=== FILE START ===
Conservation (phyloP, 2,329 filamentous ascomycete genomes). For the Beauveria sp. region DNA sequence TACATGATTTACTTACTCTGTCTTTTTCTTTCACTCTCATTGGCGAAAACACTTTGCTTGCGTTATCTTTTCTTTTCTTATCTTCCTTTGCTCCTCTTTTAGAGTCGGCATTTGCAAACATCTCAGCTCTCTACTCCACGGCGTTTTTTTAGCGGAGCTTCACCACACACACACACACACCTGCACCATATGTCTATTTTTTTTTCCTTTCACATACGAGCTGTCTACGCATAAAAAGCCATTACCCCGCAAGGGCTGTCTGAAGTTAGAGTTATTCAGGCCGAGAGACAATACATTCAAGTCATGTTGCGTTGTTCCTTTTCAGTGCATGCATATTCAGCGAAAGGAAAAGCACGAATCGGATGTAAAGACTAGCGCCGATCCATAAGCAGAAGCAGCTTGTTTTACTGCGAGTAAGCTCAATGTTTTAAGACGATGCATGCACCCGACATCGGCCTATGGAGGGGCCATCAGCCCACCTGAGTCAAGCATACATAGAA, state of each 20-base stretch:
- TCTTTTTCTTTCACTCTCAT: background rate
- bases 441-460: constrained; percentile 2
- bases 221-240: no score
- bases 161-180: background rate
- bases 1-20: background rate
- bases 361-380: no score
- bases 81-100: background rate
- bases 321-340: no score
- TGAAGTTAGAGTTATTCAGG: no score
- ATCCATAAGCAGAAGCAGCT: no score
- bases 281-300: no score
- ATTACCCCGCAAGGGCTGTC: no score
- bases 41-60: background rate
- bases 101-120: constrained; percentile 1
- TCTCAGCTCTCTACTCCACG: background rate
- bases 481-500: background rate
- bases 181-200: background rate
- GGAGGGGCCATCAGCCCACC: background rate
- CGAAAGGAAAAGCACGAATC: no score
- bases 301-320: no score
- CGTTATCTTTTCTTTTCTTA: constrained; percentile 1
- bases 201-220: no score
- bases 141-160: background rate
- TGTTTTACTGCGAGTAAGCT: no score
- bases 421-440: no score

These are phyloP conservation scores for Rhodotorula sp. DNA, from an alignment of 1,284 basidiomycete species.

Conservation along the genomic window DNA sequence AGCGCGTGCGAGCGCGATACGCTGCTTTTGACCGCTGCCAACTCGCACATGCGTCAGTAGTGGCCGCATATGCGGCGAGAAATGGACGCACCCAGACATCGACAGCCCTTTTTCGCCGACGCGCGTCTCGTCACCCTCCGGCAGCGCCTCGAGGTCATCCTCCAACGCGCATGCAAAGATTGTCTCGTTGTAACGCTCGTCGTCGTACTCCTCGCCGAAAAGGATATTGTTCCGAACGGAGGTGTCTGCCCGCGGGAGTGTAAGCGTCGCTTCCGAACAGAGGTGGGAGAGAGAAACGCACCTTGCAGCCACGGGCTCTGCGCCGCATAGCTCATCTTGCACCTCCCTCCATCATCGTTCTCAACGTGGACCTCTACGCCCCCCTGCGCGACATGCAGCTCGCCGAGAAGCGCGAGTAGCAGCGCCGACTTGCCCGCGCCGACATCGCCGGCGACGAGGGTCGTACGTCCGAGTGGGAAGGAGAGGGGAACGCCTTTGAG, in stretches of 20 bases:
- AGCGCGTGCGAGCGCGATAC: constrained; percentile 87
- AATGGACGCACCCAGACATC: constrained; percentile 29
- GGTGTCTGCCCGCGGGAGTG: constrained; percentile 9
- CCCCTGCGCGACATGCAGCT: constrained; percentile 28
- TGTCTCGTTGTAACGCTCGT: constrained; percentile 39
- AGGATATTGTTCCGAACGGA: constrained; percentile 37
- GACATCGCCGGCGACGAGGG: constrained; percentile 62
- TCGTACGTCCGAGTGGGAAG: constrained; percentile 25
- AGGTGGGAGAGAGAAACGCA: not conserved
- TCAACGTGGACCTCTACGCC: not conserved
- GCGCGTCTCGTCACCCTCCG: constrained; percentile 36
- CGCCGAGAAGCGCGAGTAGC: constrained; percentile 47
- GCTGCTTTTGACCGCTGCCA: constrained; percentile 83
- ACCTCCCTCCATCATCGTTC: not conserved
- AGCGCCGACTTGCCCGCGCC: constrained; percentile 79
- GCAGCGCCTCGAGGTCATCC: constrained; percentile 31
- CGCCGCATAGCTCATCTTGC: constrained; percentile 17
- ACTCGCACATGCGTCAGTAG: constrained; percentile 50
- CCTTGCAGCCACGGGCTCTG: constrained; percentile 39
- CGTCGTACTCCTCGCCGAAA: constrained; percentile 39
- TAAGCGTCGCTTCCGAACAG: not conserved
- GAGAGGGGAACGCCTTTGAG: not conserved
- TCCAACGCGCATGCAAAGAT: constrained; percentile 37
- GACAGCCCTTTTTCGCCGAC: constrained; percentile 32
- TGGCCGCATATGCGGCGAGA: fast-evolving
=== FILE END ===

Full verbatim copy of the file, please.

Conservation (phyloP, 2,329 filamentous ascomycete genomes). For the Beauveria sp. region DNA sequence TACATGATTTACTTACTCTGTCTTTTTCTTTCACTCTCATTGGCGAAAACACTTTGCTTGCGTTATCTTTTCTTTTCTTATCTTCCTTTGCTCCTCTTTTAGAGTCGGCATTTGCAAACATCTCAGCTCTCTACTCCACGGCGTTTTTTTAGCGGAGCTTCACCACACACACACACACACCTGCACCATATGTCTATTTTTTTTTCCTTTCACATACGAGCTGTCTACGCATAAAAAGCCATTACCCCGCAAGGGCTGTCTGAAGTTAGAGTTATTCAGGCCGAGAGACAATACATTCAAGTCATGTTGCGTTGTTCCTTTTCAGTGCATGCATATTCAGCGAAAGGAAAAGCACGAATCGGATGTAAAGACTAGCGCCGATCCATAAGCAGAAGCAGCTTGTTTTACTGCGAGTAAGCTCAATGTTTTAAGACGATGCATGCACCCGACATCGGCCTATGGAGGGGCCATCAGCCCACCTGAGTCAAGCATACATAGAA, state of each 20-base stretch:
- TCTTTTTCTTTCACTCTCAT: background rate
- bases 441-460: constrained; percentile 2
- bases 221-240: no score
- bases 161-180: background rate
- bases 1-20: background rate
- bases 361-380: no score
- bases 81-100: background rate
- bases 321-340: no score
- TGAAGTTAGAGTTATTCAGG: no score
- ATCCATAAGCAGAAGCAGCT: no score
- bases 281-300: no score
- ATTACCCCGCAAGGGCTGTC: no score
- bases 41-60: background rate
- bases 101-120: constrained; percentile 1
- TCTCAGCTCTCTACTCCACG: background rate
- bases 481-500: background rate
- bases 181-200: background rate
- GGAGGGGCCATCAGCCCACC: background rate
- CGAAAGGAAAAGCACGAATC: no score
- bases 301-320: no score
- CGTTATCTTTTCTTTTCTTA: constrained; percentile 1
- bases 201-220: no score
- bases 141-160: background rate
- TGTTTTACTGCGAGTAAGCT: no score
- bases 421-440: no score

These are phyloP conservation scores for Rhodotorula sp. DNA, from an alignment of 1,284 basidiomycete species.

Conservation along the genomic window DNA sequence AGCGCGTGCGAGCGCGATACGCTGCTTTTGACCGCTGCCAACTCGCACATGCGTCAGTAGTGGCCGCATATGCGGCGAGAAATGGACGCACCCAGACATCGACAGCCCTTTTTCGCCGACGCGCGTCTCGTCACCCTCCGGCAGCGCCTCGAGGTCATCCTCCAACGCGCATGCAAAGATTGTCTCGTTGTAACGCTCGTCGTCGTACTCCTCGCCGAAAAGGATATTGTTCCGAACGGAGGTGTCTGCCCGCGGGAGTGTAAGCGTCGCTTCCGAACAGAGGTGGGAGAGAGAAACGCACCTTGCAGCCACGGGCTCTGCGCCGCATAGCTCATCTTGCACCTCCCTCCATCATCGTTCTCAACGTGGACCTCTACGCCCCCCTGCGCGACATGCAGCTCGCCGAGAAGCGCGAGTAGCAGCGCCGACTTGCCCGCGCCGACATCGCCGGCGACGAGGGTCGTACGTCCGAGTGGGAAGGAGAGGGGAACGCCTTTGAG, in stretches of 20 bases:
- AGCGCGTGCGAGCGCGATAC: constrained; percentile 87
- AATGGACGCACCCAGACATC: constrained; percentile 29
- GGTGTCTGCCCGCGGGAGTG: constrained; percentile 9
- CCCCTGCGCGACATGCAGCT: constrained; percentile 28
- TGTCTCGTTGTAACGCTCGT: constrained; percentile 39
- AGGATATTGTTCCGAACGGA: constrained; percentile 37
- GACATCGCCGGCGACGAGGG: constrained; percentile 62
- TCGTACGTCCGAGTGGGAAG: constrained; percentile 25
- AGGTGGGAGAGAGAAACGCA: not conserved
- TCAACGTGGACCTCTACGCC: not conserved
- GCGCGTCTCGTCACCCTCCG: constrained; percentile 36
- CGCCGAGAAGCGCGAGTAGC: constrained; percentile 47
- GCTGCTTTTGACCGCTGCCA: constrained; percentile 83
- ACCTCCCTCCATCATCGTTC: not conserved
- AGCGCCGACTTGCCCGCGCC: constrained; percentile 79
- GCAGCGCCTCGAGGTCATCC: constrained; percentile 31
- CGCCGCATAGCTCATCTTGC: constrained; percentile 17
- ACTCGCACATGCGTCAGTAG: constrained; percentile 50
- CCTTGCAGCCACGGGCTCTG: constrained; percentile 39
- CGTCGTACTCCTCGCCGAAA: constrained; percentile 39
- TAAGCGTCGCTTCCGAACAG: not conserved
- GAGAGGGGAACGCCTTTGAG: not conserved
- TCCAACGCGCATGCAAAGAT: constrained; percentile 37
- GACAGCCCTTTTTCGCCGAC: constrained; percentile 32
- TGGCCGCATATGCGGCGAGA: fast-evolving